Before working on any muscle, it is healthy to remember to work not just on its strength and size, but also its mobility and range. A large shoulder is useless if it can’t move well and a sculpted back is only worth vanity if it can’t bend. It works the other way too: while working only on flexibility doesn’t have any cons, adding strength training to a routine will benefit your muscles, especially ones which get overused due to our lifestyle, like the glutes.
The word glutes itself originates from the Latin version of the Greek word ‘gloutos’ which means ‘buttock’. But to use more anatomical terminology, the muscle group consists of the gluteus minimus, gluteus medius, and gluteus maximus. This is not to be mistaken with hips, which are located at the front, where the thigh bone meets the pelvis. But hips and glutes work in tandem when it comes to bearing weight, stability, and range of motion. Which is why they need to be flexible, and strong as well. It is also why you need to stretch your hip flexor as much as you need to do weighted glute bridges.
“[Having strong glutes] means that the hip flexors take ‘less of the strain’ in a movement, and hip tightness can often cause lower back pain,” says England-based sports scientist and pilates instructor Esther Goldsmith in a Stylist article called Benefits Of Strong Glutes.
While not limited to just these, it seems there are two major motivations to work on glute strengthening. The first one is aesthetic and toned glutes. The second motivation is avoiding back pain: something that ails especially those who spend a lot of time sitting on their butt, which is most of us. It’s a vicious circle and the only way out is to train your glutes.
A research on the effects of gluteus muscle strengthening exercises published in the Journal Of Physical Therapy Science says that the “…clinical application of exercise in this study showed that lumbar segmental stabilization exercise plus exercise to strengthen the muscles of the gluteus resulted in a greater decrease in low back pain disability index and increase in lumbar muscle strength and balance ability.”
The other advantages are reduced knee pain and the ability to generate more power during workouts. “Strengthening the glutes helps in improving performance, for instance it helps in accelerating the explosive power which generates more force. Also it helps in improving your speed. So it's very important to activate the glutes before workout and strengthen them if you want to get stronger,” says fitness trainer Saloni Ahvad of Multifit Pune.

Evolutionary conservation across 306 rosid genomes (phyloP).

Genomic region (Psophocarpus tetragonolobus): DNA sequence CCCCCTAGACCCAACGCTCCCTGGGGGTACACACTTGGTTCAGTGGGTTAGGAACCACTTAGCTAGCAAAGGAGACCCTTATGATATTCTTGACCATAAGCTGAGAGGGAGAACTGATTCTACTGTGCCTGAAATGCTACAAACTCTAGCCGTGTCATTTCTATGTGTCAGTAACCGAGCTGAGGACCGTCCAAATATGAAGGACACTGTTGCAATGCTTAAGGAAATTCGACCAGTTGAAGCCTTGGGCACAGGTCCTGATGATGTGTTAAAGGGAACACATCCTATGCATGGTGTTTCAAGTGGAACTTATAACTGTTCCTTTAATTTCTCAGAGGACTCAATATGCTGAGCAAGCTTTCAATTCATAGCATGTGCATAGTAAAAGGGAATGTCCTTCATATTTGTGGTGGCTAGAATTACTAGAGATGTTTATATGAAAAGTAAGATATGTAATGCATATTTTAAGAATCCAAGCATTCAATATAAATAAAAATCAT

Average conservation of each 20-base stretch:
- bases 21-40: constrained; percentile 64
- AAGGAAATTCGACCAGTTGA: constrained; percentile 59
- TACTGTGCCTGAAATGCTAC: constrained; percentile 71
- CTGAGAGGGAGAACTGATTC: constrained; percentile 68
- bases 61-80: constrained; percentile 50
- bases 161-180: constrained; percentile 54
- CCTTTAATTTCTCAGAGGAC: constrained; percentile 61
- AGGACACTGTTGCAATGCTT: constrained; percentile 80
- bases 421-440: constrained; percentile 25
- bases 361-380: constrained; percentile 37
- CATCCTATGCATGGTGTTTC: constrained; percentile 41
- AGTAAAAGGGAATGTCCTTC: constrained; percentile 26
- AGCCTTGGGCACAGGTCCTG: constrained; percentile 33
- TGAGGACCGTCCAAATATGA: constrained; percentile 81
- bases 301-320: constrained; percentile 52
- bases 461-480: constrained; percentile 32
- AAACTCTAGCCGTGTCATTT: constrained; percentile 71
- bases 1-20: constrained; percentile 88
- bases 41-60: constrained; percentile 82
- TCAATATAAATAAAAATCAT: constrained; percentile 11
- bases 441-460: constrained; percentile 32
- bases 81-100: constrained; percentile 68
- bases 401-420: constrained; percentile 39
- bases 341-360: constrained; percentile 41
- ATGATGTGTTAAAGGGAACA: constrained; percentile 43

Generating more power from the glutes also leads to workouts being easier on the knees. “Your gluteal muscles create pelvic stability. For example, if you twist your ankle, you can also have imbalances at the knee and further up the leg. The same thing can happen if instability begins at the hip, leading to excessive force on the knee and ankle. That can mean knee pain or discomfort,” writes physical therapist Amy Koch in an article in Bestcare.org on the benefits of strong glutes.
Glute strengthening can be achieved with a mix of bodyweight, resistance band, and weight training. It is a commitment to work on them, but never boring. Glute training will make you focus on hip extension and abduction, external rotation, and even single leg balance. It should contain holds, explosive reps, slow concentration exercises and a flurry of exercises to work on all the muscle fibers.
Ahvad suggests ten specific workouts which should be a part of your exercise regimen for a stronger and bigger butt. These are: Barbell hip thrust, the sumo dead-lift, barbell glute bridges, squats, loop band lateral walk, clam shells, single leg glute bridges, single leg hip thrusters, sumo squats and trap bar dead-lifts.
Balance these out with hip mobility work so that you maintain muscle quality and the ability to move. Over a period of time you will learn to differentiate between exercises that work on strength: how much force a muscle and joint are able to produce, and mobility: how a joint moves. Manchester-based gymnastic trainer Steve Dawson explains it even better in his 2018 blogpost What’s More Important Strength Or Mobility? “You should view your strength as the lock, and your mobility as the key. Put them both together and the possibilities it will unlock are endless.”
Pulasta Dhar is a football commentator and writer.